We asked the rep, he made a call, and just like that we were confirmed on a flight to Newark that was departing a couple of hours earlier than the one to JFK. Another rep arranged for a taxi, and in just over an hour we were checking in at Heathrow.

One of the check-in reps, upon seeing our MAXjet-issued ticket vouchers, commented Oh, MAXjet cancelled the flight again?

That did not make me feel any better about our choice of travel for the day.

We did not ask initially what kind of seats we were confirmed for, happy with the obvious shortening of the overall timeline. But when the first boarding card slid out of the printer showing seat 1A, I knew we were in for a much better experience than it seemed just moments ago.

We did not realize how much better until we walked into the Virgin lounge. Talk about your five-star hotel. Fancy decor was only the beginning of it. I have travelled enough in business class to know that lounges normally provide basic amenities, plus drinks and uninspiring snacks. But this lounge was something else.

Plenty of uncrowded space to seat. Huge deli counter. Separate large room with computers. Several computer-games stations for kids. A pool table. A garden.

As soon as we selected a spot to sit down, a waiter inquired whether we would like anything. Again, based on my prior experience, lounge bars are not free. Not knowing how much anything would cost, I consulted the menu, which listed a large selection of food and drinks without indicating any prices. A realization dawned on me that it must all be complimentary. We ordered a couple of hot dishes, champagne and wine for the adults, went for assortment of meats, fish and cheese from the deli, plus Becky had two sushi combos.

All complimentary.

We still had to spend over three hours at the lounge, but they were largely carefree. Becky and I played a couple of games of pool, Kimmy got on a computer and played her favorite internet sites alternating that with swinging in fun hanging-basket chairs…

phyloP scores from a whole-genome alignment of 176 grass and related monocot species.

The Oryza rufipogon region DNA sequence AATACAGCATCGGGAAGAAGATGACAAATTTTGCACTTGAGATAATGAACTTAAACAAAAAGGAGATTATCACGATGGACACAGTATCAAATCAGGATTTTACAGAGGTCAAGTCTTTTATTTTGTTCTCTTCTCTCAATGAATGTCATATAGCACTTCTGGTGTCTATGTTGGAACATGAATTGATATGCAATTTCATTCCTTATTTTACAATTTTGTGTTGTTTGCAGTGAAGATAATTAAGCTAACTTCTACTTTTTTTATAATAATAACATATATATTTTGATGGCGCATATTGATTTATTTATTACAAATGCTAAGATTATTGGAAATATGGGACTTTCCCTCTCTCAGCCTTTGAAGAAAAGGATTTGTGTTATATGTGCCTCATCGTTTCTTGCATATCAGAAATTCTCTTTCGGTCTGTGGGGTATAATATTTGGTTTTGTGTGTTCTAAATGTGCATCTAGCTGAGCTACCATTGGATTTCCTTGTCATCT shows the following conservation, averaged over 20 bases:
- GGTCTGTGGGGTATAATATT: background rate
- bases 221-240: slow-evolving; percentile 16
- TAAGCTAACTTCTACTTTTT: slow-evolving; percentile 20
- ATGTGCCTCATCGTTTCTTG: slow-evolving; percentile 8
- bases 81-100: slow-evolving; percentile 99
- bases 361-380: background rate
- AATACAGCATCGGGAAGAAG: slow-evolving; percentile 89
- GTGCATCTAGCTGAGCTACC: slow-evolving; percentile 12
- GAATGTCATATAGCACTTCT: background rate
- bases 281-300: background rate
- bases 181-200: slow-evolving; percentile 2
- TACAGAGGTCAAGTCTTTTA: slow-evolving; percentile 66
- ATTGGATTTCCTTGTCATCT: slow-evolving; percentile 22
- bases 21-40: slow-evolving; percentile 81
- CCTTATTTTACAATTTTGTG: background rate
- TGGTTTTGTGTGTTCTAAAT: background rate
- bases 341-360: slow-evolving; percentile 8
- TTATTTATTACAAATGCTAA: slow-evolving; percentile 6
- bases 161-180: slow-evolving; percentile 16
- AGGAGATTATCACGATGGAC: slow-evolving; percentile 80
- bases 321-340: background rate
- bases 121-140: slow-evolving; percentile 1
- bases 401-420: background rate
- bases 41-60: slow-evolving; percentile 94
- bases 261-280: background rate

Natasha noticed a woman showing her nails to a travel companion, and upon inquiring, was advised that onsite salon & spa can be booked for manicure, massage, treatments, and so on. Again, complimentary. She obviously could not pass the opportunity. There was not enough availability to accommodate Becky as well, but she was promised that the same service was available onboard the airplane…

We literally did not want to leave that lounge.

The actual travel in the Upper Class on Virgin is certainly no less enjoyable in itself. All of the perks mentioned above, plus the promised manicure for Becky… It was the first time that I flew on the upper deck of a 747, where there are only two seats in each row, diagonally facing one another.

Great way to travel. And I can certainly understand how people who can afford spending eight thousand on a round-trip trans-Atlantic ticket would not think of flying economy.

I even hoped for a similar scenario on my return leg, but no luck. The lounge that MAXjet is sharing with twenty other airlines at JFK Terminal 4 is pretty crummy – undoubtedly better than a common waiting room, but crummy nonetheless. The other perks were there, but paled in comparison with what we experience with Virgin.

And the plane sat on a ground for over two hours after boarding…

It’s been raining all day in London today. The summer completely evaded these shores this year.

Posted in State of travel